You're confusing a specific Texas statute with the Castle Doctrine. The Castle Doctrine does not apply in this case. The Castle Doctrine states that you have to retreat no further once in your home...that extends to businesses as well. Meaning you can take a stand in your home. What the case is about, and what I was referring to, is a specific Texas law that says you can defend your property and the property of your neighbor.ScottS wrote:AncientOne wrote: No, the property of a neighbor is not covered, I think. The whole justification of the "castle doctrine" self defense laws is that when a person breaks into your home, you have a reasonable presumption that the person is there to do you harm. This doesn't seem to apply here. Here, as a matter of fact, the guy was told by the dispatcher to keep out of it. It would have served him right if he were shot by the police. My wife works for an alarm company, and when they call the police, they're very careful to give complete descriptions of any non-offenders that are on the scene so police have less of a chance of accidentally shooting them. It's a dangerous place to be.
The guy was a cowboy, went out to do something he wasn't trained to do as the pros were on their way, and shot and killed two people, apparently in the back.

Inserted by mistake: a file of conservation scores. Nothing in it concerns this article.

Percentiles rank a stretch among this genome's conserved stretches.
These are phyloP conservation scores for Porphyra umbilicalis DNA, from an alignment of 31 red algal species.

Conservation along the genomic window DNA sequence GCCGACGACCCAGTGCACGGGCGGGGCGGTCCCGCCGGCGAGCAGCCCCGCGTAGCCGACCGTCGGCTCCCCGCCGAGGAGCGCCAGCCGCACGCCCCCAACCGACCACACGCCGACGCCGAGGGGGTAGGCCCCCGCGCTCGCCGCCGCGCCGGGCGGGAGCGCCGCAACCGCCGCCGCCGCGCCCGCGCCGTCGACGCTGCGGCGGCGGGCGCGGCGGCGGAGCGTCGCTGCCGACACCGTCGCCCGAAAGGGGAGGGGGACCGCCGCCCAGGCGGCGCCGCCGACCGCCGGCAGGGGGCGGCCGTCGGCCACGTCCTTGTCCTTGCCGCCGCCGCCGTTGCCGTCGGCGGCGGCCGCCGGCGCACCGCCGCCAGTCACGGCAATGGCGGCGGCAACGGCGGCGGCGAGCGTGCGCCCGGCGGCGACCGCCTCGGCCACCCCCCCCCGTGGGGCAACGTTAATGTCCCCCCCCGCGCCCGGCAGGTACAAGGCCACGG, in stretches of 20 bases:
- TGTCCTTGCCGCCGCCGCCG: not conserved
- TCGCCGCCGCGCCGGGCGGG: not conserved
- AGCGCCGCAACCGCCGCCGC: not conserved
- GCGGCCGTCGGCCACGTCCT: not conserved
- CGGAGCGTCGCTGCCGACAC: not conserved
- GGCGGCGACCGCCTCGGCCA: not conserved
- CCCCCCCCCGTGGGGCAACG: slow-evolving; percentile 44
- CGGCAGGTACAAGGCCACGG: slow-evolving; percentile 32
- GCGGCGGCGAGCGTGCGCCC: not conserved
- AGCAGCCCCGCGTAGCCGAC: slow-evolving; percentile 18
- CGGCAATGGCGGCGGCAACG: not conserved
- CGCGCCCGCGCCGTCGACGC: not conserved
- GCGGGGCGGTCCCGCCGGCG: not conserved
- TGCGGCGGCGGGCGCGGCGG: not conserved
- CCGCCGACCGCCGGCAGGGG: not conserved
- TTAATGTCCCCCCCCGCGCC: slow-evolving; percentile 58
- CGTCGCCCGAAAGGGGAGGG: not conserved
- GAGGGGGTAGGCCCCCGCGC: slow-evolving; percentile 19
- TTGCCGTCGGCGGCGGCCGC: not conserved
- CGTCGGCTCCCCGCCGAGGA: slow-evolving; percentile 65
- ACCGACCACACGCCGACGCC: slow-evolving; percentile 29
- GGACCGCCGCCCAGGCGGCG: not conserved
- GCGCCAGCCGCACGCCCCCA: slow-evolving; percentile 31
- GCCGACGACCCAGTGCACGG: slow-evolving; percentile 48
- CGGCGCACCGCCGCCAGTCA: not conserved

I'm not worried that he's covered by the self defense laws, but I'm curious as to how the grand jury finds a way to let this guy go.
The specific Texas law that is at issue is this: "A person is justified in using deadly force against another to protect land or tangible, movable property: when and to the degree HE reasonably believes the deadly force is immediately necessary: to prevent the other's imminent commission of arson, burglary, robbery, aggravated robbery, theft during the nighttime, or criminal mischief during the nighttime
to prevent the other who is fleeing immediately after committing burglary, robbery, aggravated robbery, or theft during the nighttime from escaping with the property;
HE reasonably believes that: the land or property cannot be protected or recovered by any other means; " I am for certain that the Castle Doctrine does NOT apply in this case at all.